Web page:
The mornings walking was quiet easy apart from my head starting to peel so I now have huge chunks of skin in my hair…mmmm attractive. But by this point we were all looking a little deshevled so I was past caring. Instead I was distracted by my first choclate bar of the trip. You have to remember that we can’t stop thinking about food. A Snickers has never tasted so good. I got it from Rob instead of 50Rps he owed me. A bargain because they are now 250Rps in most of the Tea Houses. His Mum gave him 40 snickers before he left the UK and he has been traiding them and selling them since he got down to 29. He’s doing a roaring trade but has to keep it a little quiet so not to upset the Tea House owners.

At lunch Jemma also had an incident where she managed to drop her sunglasses down a squat toilet! Good job I’ve got a spare pair.

After lunch we had a steep ‘Nepally Up’ climb for about 45 minuites. It felt like an age. We were climbing through the Khumbar Glacier and when we got to the top we saw all the stone monuments for trekers who had died trying to conquer Everest. Some had placks and some were just small piles of stones. Our guide Dawa told us that anyone can make a memorial and no one will knock it down.

We climbed onwards and the path got flatter and easier. As I looked around it was exactly as I had imagined  the path to Everest would be. The path had now turned from the sandy path to dark black grey rocks with the clouds coming bellow the mountains.

I have been forcing myself to drink 3 litres plus of water every day which is so hard for me. I really don’t like drinking water but it has to be done because it really helps with the altitude to stay hidrated. This also makes you need the toilet a fair bit. Some people have been going outside inbetween rocks for the whole trip but luckily, today was the first time I needed to go…outside. In between two rocks. This is never fun but nessacery because there is nothing worse than trying to walk whilst needing the loo and there are deffinately worse views you could have.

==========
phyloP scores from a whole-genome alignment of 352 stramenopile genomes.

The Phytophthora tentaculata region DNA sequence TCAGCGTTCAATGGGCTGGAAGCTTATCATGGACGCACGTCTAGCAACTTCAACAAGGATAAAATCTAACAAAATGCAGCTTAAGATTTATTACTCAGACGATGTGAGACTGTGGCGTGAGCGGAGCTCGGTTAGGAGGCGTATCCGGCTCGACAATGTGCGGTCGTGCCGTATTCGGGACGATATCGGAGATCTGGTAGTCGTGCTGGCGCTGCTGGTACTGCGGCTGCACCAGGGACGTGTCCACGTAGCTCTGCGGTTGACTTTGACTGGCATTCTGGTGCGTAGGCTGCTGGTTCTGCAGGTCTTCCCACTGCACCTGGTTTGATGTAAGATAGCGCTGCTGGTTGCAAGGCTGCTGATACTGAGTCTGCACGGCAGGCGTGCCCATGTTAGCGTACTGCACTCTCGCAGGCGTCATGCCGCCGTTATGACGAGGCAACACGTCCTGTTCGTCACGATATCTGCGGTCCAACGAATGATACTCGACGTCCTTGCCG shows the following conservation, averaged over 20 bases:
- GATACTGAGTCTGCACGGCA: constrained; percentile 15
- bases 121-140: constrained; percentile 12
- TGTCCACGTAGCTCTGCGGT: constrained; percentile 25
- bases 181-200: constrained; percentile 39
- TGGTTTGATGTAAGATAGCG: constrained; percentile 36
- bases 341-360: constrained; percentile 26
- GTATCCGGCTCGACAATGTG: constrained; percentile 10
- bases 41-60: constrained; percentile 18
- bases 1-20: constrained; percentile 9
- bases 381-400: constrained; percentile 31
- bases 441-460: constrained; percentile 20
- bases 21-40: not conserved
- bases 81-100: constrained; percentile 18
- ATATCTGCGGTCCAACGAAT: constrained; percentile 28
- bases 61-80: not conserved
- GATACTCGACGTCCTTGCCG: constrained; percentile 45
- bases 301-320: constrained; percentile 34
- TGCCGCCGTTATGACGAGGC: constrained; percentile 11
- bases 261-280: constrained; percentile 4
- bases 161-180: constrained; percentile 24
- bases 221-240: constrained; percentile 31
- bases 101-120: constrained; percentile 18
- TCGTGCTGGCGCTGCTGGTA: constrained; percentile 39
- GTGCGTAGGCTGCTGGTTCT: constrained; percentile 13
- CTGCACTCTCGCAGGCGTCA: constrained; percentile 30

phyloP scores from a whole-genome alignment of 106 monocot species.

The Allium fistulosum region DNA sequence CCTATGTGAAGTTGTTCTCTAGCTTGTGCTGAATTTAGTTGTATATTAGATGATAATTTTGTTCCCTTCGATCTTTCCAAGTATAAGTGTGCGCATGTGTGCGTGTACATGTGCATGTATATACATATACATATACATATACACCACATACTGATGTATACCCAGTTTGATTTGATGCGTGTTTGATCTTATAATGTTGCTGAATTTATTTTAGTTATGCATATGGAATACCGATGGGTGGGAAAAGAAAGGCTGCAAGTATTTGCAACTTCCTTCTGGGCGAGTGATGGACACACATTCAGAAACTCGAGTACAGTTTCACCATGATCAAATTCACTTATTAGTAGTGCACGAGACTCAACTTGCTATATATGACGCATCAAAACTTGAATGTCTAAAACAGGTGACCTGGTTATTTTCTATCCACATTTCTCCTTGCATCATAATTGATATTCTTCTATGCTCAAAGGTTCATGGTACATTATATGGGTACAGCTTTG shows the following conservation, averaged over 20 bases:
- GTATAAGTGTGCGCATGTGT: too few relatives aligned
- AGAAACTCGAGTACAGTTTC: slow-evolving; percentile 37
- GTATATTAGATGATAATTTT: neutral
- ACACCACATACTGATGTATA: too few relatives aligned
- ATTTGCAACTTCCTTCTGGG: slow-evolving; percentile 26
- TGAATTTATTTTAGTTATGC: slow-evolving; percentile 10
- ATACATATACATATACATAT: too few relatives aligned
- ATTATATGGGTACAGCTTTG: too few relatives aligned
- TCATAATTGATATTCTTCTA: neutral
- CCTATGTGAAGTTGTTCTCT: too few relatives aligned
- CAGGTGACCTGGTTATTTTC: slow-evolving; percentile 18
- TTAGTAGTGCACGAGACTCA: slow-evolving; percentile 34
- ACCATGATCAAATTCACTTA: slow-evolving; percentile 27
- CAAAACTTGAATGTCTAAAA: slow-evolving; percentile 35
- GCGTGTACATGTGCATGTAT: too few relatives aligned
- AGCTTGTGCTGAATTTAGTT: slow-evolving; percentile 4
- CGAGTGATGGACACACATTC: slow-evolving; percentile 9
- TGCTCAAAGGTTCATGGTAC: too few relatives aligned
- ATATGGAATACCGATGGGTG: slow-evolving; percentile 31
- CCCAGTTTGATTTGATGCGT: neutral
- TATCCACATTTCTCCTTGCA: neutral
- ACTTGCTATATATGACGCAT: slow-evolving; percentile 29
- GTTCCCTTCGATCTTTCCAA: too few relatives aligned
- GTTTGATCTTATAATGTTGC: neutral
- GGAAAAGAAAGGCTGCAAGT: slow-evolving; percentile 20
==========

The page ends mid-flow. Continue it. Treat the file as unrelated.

Anyway, today we made it slowly just one step at a time to Labuche which is at 4940 meters after a 7KM trek that took 5 hours. We now have only 53% oxygen which means if you take the stairs too quickly you are really out of breath. Tomorrow is the big day. We are going to be up at 5am and are going to be trecking for 9hrs. Early night tonight so off to bed for me. Wish me luck!

Dhingboche

Posted in Claire Burgess, Everest, Nepal, Travel by Claire Burgess on June 27, 2010

Saturday 15th May-Day 6

Today was our second rest day. We are in Dhingboche to adjust to the altitude. After breakfast we did a 2hr trek up to 4600 meters. It was so hard because your heart felt like it is pumping so hard and you couldn’t catch your breath. At the top though when we all sat on some rocks looking at the amazing views all was well. We sat there just taking them in and adjusting to the height.

We heading back to the Tea House to relax for the rest of the day but it was time for Jenny and I to do some hand washing as we were running out of clean clothes. Although it is really difficult to keep clean on this trek we are trying to keep our limited clothes as fresh as we could. It was really different to be doing our washing outside on the side of a mountain. It was absolutely stunning. It seems like we weren’t the only ones who had this idea as everyone at the lodge seemed to have their clothes blowing around in the wind amongst the yaks.

As we finished our washing I had a funny turn. I had absolutely excruciating pins and needles in my hands and feet. This is a side effect of the diomox. I have had this on other parts of the trip but nothing like this. It made my feet feel like they were on fire and I was dancing around like a mad women trying to stamp out the pain. It did eventually go but I have decided to reduce my dose to half a tablet twice a day instead of the full one.